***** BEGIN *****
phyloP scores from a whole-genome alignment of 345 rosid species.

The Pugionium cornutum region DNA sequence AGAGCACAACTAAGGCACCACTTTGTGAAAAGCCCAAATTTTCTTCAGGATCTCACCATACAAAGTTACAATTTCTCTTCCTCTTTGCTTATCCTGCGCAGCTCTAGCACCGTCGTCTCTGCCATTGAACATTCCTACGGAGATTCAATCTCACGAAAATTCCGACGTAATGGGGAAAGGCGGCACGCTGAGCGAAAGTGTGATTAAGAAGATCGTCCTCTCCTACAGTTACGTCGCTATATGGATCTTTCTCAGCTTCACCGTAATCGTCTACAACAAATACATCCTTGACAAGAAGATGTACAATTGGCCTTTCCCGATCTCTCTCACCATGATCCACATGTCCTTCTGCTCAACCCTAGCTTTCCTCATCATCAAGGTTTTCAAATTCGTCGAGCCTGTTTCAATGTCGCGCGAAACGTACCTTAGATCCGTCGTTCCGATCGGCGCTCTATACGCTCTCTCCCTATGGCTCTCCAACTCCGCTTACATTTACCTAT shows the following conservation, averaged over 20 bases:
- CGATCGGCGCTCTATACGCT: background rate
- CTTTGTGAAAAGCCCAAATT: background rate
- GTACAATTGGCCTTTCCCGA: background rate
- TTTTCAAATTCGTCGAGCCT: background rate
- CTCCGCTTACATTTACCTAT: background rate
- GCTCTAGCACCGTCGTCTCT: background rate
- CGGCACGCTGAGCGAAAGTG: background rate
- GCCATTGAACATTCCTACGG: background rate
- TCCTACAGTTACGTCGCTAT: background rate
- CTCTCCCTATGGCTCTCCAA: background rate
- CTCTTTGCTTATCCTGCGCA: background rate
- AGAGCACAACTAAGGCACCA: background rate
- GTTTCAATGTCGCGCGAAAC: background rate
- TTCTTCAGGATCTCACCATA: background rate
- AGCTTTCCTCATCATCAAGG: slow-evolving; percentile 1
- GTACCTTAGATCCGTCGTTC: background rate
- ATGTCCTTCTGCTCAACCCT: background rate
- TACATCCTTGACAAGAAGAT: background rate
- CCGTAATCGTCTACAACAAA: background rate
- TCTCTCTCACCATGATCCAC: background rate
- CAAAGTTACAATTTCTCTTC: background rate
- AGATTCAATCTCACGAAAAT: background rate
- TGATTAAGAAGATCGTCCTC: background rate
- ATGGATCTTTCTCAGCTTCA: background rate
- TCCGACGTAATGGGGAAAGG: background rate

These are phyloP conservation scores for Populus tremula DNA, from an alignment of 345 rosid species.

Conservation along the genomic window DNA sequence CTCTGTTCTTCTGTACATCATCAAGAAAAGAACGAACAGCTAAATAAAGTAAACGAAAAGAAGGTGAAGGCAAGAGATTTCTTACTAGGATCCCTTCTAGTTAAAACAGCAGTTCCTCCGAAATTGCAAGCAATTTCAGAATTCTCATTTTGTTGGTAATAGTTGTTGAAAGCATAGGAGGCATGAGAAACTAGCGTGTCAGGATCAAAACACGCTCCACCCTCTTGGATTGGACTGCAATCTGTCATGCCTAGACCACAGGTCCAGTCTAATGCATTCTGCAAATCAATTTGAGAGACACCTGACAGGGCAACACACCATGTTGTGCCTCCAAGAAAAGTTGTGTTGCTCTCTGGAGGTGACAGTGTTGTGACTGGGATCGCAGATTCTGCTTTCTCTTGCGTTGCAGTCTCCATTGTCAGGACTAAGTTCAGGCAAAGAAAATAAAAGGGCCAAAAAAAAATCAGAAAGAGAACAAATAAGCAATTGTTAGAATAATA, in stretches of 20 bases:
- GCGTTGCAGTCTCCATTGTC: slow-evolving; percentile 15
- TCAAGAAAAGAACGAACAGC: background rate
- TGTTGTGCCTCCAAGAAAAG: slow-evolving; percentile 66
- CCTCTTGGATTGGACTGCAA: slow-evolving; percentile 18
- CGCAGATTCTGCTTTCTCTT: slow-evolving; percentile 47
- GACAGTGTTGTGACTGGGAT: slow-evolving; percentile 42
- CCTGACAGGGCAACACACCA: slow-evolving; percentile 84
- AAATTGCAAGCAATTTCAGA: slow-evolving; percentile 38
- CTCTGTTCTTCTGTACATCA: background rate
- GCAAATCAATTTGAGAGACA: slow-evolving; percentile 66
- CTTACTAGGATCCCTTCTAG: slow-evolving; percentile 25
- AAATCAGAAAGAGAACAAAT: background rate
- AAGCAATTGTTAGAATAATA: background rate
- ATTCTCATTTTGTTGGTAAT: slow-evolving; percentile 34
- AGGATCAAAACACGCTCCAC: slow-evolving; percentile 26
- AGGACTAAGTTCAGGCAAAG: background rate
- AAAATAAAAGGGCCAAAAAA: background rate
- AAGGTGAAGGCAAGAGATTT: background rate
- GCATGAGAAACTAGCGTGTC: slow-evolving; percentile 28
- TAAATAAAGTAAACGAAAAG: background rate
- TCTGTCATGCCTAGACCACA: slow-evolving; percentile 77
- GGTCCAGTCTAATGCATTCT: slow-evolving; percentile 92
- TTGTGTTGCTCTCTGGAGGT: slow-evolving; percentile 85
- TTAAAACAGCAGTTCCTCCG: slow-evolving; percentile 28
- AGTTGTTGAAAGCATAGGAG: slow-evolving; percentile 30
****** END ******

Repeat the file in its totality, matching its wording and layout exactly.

phyloP scores from a whole-genome alignment of 345 rosid species.

The Pugionium cornutum region DNA sequence AGAGCACAACTAAGGCACCACTTTGTGAAAAGCCCAAATTTTCTTCAGGATCTCACCATACAAAGTTACAATTTCTCTTCCTCTTTGCTTATCCTGCGCAGCTCTAGCACCGTCGTCTCTGCCATTGAACATTCCTACGGAGATTCAATCTCACGAAAATTCCGACGTAATGGGGAAAGGCGGCACGCTGAGCGAAAGTGTGATTAAGAAGATCGTCCTCTCCTACAGTTACGTCGCTATATGGATCTTTCTCAGCTTCACCGTAATCGTCTACAACAAATACATCCTTGACAAGAAGATGTACAATTGGCCTTTCCCGATCTCTCTCACCATGATCCACATGTCCTTCTGCTCAACCCTAGCTTTCCTCATCATCAAGGTTTTCAAATTCGTCGAGCCTGTTTCAATGTCGCGCGAAACGTACCTTAGATCCGTCGTTCCGATCGGCGCTCTATACGCTCTCTCCCTATGGCTCTCCAACTCCGCTTACATTTACCTAT shows the following conservation, averaged over 20 bases:
- CGATCGGCGCTCTATACGCT: background rate
- CTTTGTGAAAAGCCCAAATT: background rate
- GTACAATTGGCCTTTCCCGA: background rate
- TTTTCAAATTCGTCGAGCCT: background rate
- CTCCGCTTACATTTACCTAT: background rate
- GCTCTAGCACCGTCGTCTCT: background rate
- CGGCACGCTGAGCGAAAGTG: background rate
- GCCATTGAACATTCCTACGG: background rate
- TCCTACAGTTACGTCGCTAT: background rate
- CTCTCCCTATGGCTCTCCAA: background rate
- CTCTTTGCTTATCCTGCGCA: background rate
- AGAGCACAACTAAGGCACCA: background rate
- GTTTCAATGTCGCGCGAAAC: background rate
- TTCTTCAGGATCTCACCATA: background rate
- AGCTTTCCTCATCATCAAGG: slow-evolving; percentile 1
- GTACCTTAGATCCGTCGTTC: background rate
- ATGTCCTTCTGCTCAACCCT: background rate
- TACATCCTTGACAAGAAGAT: background rate
- CCGTAATCGTCTACAACAAA: background rate
- TCTCTCTCACCATGATCCAC: background rate
- CAAAGTTACAATTTCTCTTC: background rate
- AGATTCAATCTCACGAAAAT: background rate
- TGATTAAGAAGATCGTCCTC: background rate
- ATGGATCTTTCTCAGCTTCA: background rate
- TCCGACGTAATGGGGAAAGG: background rate

These are phyloP conservation scores for Populus tremula DNA, from an alignment of 345 rosid species.

Conservation along the genomic window DNA sequence CTCTGTTCTTCTGTACATCATCAAGAAAAGAACGAACAGCTAAATAAAGTAAACGAAAAGAAGGTGAAGGCAAGAGATTTCTTACTAGGATCCCTTCTAGTTAAAACAGCAGTTCCTCCGAAATTGCAAGCAATTTCAGAATTCTCATTTTGTTGGTAATAGTTGTTGAAAGCATAGGAGGCATGAGAAACTAGCGTGTCAGGATCAAAACACGCTCCACCCTCTTGGATTGGACTGCAATCTGTCATGCCTAGACCACAGGTCCAGTCTAATGCATTCTGCAAATCAATTTGAGAGACACCTGACAGGGCAACACACCATGTTGTGCCTCCAAGAAAAGTTGTGTTGCTCTCTGGAGGTGACAGTGTTGTGACTGGGATCGCAGATTCTGCTTTCTCTTGCGTTGCAGTCTCCATTGTCAGGACTAAGTTCAGGCAAAGAAAATAAAAGGGCCAAAAAAAAATCAGAAAGAGAACAAATAAGCAATTGTTAGAATAATA, in stretches of 20 bases:
- GCGTTGCAGTCTCCATTGTC: slow-evolving; percentile 15
- TCAAGAAAAGAACGAACAGC: background rate
- TGTTGTGCCTCCAAGAAAAG: slow-evolving; percentile 66
- CCTCTTGGATTGGACTGCAA: slow-evolving; percentile 18
- CGCAGATTCTGCTTTCTCTT: slow-evolving; percentile 47
- GACAGTGTTGTGACTGGGAT: slow-evolving; percentile 42
- CCTGACAGGGCAACACACCA: slow-evolving; percentile 84
- AAATTGCAAGCAATTTCAGA: slow-evolving; percentile 38
- CTCTGTTCTTCTGTACATCA: background rate
- GCAAATCAATTTGAGAGACA: slow-evolving; percentile 66
- CTTACTAGGATCCCTTCTAG: slow-evolving; percentile 25
- AAATCAGAAAGAGAACAAAT: background rate
- AAGCAATTGTTAGAATAATA: background rate
- ATTCTCATTTTGTTGGTAAT: slow-evolving; percentile 34
- AGGATCAAAACACGCTCCAC: slow-evolving; percentile 26
- AGGACTAAGTTCAGGCAAAG: background rate
- AAAATAAAAGGGCCAAAAAA: background rate
- AAGGTGAAGGCAAGAGATTT: background rate
- GCATGAGAAACTAGCGTGTC: slow-evolving; percentile 28
- TAAATAAAGTAAACGAAAAG: background rate
- TCTGTCATGCCTAGACCACA: slow-evolving; percentile 77
- GGTCCAGTCTAATGCATTCT: slow-evolving; percentile 92
- TTGTGTTGCTCTCTGGAGGT: slow-evolving; percentile 85
- TTAAAACAGCAGTTCCTCCG: slow-evolving; percentile 28
- AGTTGTTGAAAGCATAGGAG: slow-evolving; percentile 30